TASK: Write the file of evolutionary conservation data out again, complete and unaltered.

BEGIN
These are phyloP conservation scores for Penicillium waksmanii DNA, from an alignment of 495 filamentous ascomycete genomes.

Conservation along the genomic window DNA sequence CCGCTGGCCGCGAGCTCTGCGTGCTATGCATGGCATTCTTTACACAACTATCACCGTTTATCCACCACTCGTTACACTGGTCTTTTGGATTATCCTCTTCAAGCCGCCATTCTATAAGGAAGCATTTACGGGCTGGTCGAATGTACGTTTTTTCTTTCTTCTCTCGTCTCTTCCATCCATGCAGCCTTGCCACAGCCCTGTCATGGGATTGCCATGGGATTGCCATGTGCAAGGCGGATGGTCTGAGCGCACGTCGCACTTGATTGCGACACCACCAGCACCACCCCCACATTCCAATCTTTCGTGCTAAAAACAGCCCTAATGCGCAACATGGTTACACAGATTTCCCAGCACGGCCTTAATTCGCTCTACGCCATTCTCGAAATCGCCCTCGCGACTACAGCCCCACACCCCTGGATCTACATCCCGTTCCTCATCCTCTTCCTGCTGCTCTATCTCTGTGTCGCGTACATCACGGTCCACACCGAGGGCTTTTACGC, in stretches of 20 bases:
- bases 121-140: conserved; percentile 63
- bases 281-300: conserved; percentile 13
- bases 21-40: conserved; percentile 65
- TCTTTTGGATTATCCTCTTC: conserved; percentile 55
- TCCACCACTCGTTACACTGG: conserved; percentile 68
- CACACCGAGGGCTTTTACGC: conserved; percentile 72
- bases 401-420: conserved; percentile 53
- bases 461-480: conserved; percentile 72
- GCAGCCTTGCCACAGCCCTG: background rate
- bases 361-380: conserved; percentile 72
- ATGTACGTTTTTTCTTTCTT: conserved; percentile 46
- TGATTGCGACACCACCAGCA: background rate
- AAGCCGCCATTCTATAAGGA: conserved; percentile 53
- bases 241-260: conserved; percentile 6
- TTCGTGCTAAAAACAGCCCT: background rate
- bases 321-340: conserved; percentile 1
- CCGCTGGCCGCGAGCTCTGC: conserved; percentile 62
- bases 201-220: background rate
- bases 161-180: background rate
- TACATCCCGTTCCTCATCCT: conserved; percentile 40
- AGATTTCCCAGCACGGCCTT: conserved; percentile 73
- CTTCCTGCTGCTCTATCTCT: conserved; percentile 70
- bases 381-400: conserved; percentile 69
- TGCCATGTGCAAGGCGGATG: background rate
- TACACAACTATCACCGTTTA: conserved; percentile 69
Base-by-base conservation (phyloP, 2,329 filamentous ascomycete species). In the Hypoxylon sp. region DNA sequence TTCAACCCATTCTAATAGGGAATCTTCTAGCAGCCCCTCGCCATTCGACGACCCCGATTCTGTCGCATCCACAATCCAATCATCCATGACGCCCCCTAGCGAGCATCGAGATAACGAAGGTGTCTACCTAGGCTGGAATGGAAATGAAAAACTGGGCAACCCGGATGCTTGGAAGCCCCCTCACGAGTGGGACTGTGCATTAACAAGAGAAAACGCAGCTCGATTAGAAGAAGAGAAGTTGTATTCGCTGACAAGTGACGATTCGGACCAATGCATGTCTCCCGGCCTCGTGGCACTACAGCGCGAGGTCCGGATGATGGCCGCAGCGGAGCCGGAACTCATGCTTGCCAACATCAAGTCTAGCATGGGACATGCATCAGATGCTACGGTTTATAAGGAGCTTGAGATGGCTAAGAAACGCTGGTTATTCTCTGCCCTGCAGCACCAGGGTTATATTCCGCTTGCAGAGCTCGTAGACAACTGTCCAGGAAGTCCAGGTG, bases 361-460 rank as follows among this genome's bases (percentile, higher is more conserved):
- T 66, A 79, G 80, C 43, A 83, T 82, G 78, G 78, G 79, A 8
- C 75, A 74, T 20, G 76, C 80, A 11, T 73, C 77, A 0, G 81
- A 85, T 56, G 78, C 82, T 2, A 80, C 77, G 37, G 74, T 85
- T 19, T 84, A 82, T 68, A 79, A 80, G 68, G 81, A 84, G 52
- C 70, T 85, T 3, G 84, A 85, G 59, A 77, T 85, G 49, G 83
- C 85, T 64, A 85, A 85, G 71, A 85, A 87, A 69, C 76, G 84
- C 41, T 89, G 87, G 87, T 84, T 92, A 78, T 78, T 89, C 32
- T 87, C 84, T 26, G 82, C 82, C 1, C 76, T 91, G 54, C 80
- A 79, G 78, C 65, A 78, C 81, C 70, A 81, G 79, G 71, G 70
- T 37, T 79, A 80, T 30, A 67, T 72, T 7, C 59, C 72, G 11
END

These are phyloP conservation scores for Penicillium waksmanii DNA, from an alignment of 495 filamentous ascomycete genomes.

Conservation along the genomic window DNA sequence CCGCTGGCCGCGAGCTCTGCGTGCTATGCATGGCATTCTTTACACAACTATCACCGTTTATCCACCACTCGTTACACTGGTCTTTTGGATTATCCTCTTCAAGCCGCCATTCTATAAGGAAGCATTTACGGGCTGGTCGAATGTACGTTTTTTCTTTCTTCTCTCGTCTCTTCCATCCATGCAGCCTTGCCACAGCCCTGTCATGGGATTGCCATGGGATTGCCATGTGCAAGGCGGATGGTCTGAGCGCACGTCGCACTTGATTGCGACACCACCAGCACCACCCCCACATTCCAATCTTTCGTGCTAAAAACAGCCCTAATGCGCAACATGGTTACACAGATTTCCCAGCACGGCCTTAATTCGCTCTACGCCATTCTCGAAATCGCCCTCGCGACTACAGCCCCACACCCCTGGATCTACATCCCGTTCCTCATCCTCTTCCTGCTGCTCTATCTCTGTGTCGCGTACATCACGGTCCACACCGAGGGCTTTTACGC, in stretches of 20 bases:
- bases 121-140: conserved; percentile 63
- bases 281-300: conserved; percentile 13
- bases 21-40: conserved; percentile 65
- TCTTTTGGATTATCCTCTTC: conserved; percentile 55
- TCCACCACTCGTTACACTGG: conserved; percentile 68
- CACACCGAGGGCTTTTACGC: conserved; percentile 72
- bases 401-420: conserved; percentile 53
- bases 461-480: conserved; percentile 72
- GCAGCCTTGCCACAGCCCTG: background rate
- bases 361-380: conserved; percentile 72
- ATGTACGTTTTTTCTTTCTT: conserved; percentile 46
- TGATTGCGACACCACCAGCA: background rate
- AAGCCGCCATTCTATAAGGA: conserved; percentile 53
- bases 241-260: conserved; percentile 6
- TTCGTGCTAAAAACAGCCCT: background rate
- bases 321-340: conserved; percentile 1
- CCGCTGGCCGCGAGCTCTGC: conserved; percentile 62
- bases 201-220: background rate
- bases 161-180: background rate
- TACATCCCGTTCCTCATCCT: conserved; percentile 40
- AGATTTCCCAGCACGGCCTT: conserved; percentile 73
- CTTCCTGCTGCTCTATCTCT: conserved; percentile 70
- bases 381-400: conserved; percentile 69
- TGCCATGTGCAAGGCGGATG: background rate
- TACACAACTATCACCGTTTA: conserved; percentile 69
Base-by-base conservation (phyloP, 2,329 filamentous ascomycete species). In the Hypoxylon sp. region DNA sequence TTCAACCCATTCTAATAGGGAATCTTCTAGCAGCCCCTCGCCATTCGACGACCCCGATTCTGTCGCATCCACAATCCAATCATCCATGACGCCCCCTAGCGAGCATCGAGATAACGAAGGTGTCTACCTAGGCTGGAATGGAAATGAAAAACTGGGCAACCCGGATGCTTGGAAGCCCCCTCACGAGTGGGACTGTGCATTAACAAGAGAAAACGCAGCTCGATTAGAAGAAGAGAAGTTGTATTCGCTGACAAGTGACGATTCGGACCAATGCATGTCTCCCGGCCTCGTGGCACTACAGCGCGAGGTCCGGATGATGGCCGCAGCGGAGCCGGAACTCATGCTTGCCAACATCAAGTCTAGCATGGGACATGCATCAGATGCTACGGTTTATAAGGAGCTTGAGATGGCTAAGAAACGCTGGTTATTCTCTGCCCTGCAGCACCAGGGTTATATTCCGCTTGCAGAGCTCGTAGACAACTGTCCAGGAAGTCCAGGTG, bases 361-460 rank as follows among this genome's bases (percentile, higher is more conserved):
- T 66, A 79, G 80, C 43, A 83, T 82, G 78, G 78, G 79, A 8
- C 75, A 74, T 20, G 76, C 80, A 11, T 73, C 77, A 0, G 81
- A 85, T 56, G 78, C 82, T 2, A 80, C 77, G 37, G 74, T 85
- T 19, T 84, A 82, T 68, A 79, A 80, G 68, G 81, A 84, G 52
- C 70, T 85, T 3, G 84, A 85, G 59, A 77, T 85, G 49, G 83
- C 85, T 64, A 85, A 85, G 71, A 85, A 87, A 69, C 76, G 84
- C 41, T 89, G 87, G 87, T 84, T 92, A 78, T 78, T 89, C 32
- T 87, C 84, T 26, G 82, C 82, C 1, C 76, T 91, G 54, C 80
- A 79, G 78, C 65, A 78, C 81, C 70, A 81, G 79, G 71, G 70
- T 37, T 79, A 80, T 30, A 67, T 72, T 7, C 59, C 72, G 11